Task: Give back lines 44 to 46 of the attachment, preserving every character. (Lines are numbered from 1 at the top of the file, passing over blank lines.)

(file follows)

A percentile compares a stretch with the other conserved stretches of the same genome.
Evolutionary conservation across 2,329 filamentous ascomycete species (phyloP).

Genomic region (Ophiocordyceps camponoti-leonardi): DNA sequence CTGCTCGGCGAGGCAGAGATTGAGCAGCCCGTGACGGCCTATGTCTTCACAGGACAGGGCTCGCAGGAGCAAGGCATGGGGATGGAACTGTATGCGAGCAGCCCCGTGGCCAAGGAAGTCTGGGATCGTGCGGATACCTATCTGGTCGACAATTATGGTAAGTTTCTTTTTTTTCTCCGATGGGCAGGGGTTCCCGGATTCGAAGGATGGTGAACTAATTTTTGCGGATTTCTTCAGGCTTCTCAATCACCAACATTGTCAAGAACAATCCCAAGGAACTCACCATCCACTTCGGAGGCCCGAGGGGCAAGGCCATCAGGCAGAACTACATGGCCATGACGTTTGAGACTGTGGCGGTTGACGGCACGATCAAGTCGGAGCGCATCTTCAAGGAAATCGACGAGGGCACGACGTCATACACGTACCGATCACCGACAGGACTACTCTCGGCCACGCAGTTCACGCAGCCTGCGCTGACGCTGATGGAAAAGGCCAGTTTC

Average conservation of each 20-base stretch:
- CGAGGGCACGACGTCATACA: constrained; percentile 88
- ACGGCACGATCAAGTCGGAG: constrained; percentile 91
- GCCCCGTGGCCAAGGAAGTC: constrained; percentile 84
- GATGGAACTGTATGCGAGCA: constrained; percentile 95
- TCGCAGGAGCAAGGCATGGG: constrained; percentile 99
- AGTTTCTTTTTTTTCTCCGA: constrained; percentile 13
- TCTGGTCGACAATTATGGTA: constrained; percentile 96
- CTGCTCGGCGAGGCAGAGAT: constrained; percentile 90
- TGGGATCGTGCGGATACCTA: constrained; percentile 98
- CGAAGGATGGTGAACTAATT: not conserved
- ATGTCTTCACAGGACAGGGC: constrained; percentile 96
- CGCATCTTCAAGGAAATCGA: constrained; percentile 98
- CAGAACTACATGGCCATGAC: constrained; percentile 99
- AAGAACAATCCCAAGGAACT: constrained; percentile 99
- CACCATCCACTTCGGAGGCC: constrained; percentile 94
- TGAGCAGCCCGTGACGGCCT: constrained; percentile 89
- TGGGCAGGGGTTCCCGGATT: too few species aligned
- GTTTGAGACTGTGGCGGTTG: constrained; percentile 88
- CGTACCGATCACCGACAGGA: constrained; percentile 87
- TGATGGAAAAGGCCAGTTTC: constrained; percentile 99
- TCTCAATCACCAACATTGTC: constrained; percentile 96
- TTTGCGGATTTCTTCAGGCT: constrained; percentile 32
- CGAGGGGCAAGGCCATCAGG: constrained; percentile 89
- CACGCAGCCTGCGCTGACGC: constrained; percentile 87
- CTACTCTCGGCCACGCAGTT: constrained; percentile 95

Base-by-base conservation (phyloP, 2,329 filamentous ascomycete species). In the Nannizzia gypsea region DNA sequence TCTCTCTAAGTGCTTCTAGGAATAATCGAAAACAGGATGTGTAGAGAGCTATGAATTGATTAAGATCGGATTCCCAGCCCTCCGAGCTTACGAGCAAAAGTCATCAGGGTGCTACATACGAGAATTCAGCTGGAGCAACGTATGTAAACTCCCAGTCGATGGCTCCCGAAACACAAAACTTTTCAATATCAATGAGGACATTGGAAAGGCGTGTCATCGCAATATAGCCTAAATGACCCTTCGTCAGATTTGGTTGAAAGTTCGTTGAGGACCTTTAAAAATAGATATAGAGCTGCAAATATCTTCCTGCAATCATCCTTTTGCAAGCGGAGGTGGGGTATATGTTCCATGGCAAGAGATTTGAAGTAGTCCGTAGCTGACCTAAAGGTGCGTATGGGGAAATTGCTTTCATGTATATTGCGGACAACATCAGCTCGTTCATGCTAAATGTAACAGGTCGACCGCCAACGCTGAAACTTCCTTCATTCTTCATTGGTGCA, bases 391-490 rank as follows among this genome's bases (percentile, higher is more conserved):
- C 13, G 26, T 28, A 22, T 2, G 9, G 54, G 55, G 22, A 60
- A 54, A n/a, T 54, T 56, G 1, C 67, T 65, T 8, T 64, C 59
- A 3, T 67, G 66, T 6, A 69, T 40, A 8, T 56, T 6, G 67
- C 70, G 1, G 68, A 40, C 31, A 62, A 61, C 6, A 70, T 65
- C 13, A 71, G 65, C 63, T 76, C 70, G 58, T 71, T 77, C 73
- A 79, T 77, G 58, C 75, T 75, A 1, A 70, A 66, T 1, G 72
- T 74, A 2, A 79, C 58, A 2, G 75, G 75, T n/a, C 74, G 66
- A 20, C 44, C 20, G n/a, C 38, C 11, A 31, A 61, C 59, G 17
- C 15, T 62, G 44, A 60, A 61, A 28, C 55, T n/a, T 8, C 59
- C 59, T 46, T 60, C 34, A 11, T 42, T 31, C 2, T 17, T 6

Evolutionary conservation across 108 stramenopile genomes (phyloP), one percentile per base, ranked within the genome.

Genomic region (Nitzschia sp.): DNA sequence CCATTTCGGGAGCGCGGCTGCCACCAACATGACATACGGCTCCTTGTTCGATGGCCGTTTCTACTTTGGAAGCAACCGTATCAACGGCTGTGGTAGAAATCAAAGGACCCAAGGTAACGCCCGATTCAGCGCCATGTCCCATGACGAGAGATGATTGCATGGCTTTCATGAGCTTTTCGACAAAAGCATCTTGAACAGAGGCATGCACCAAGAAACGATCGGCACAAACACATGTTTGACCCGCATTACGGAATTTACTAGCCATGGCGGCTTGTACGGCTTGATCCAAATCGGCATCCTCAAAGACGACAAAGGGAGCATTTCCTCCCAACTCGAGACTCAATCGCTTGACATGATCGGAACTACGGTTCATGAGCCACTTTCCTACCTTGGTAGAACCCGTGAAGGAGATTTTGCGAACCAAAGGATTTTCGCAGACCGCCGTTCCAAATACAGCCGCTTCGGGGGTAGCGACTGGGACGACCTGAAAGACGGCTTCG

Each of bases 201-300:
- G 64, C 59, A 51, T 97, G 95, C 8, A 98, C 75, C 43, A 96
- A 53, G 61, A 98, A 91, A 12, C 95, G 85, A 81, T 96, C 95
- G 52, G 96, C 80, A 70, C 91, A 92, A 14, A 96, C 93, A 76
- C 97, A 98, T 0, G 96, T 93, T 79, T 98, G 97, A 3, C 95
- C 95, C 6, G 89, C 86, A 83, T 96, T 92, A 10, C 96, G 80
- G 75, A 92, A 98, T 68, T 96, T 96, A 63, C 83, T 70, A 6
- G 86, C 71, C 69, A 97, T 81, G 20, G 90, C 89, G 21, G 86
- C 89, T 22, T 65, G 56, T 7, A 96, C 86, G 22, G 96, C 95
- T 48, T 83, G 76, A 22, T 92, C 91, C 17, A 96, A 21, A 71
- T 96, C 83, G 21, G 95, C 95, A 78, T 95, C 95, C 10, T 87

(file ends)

- G 64, C 59, A 51, T 97, G 95, C 8, A 98, C 75, C 43, A 96
- A 53, G 61, A 98, A 91, A 12, C 95, G 85, A 81, T 96, C 95
- G 52, G 96, C 80, A 70, C 91, A 92, A 14, A 96, C 93, A 76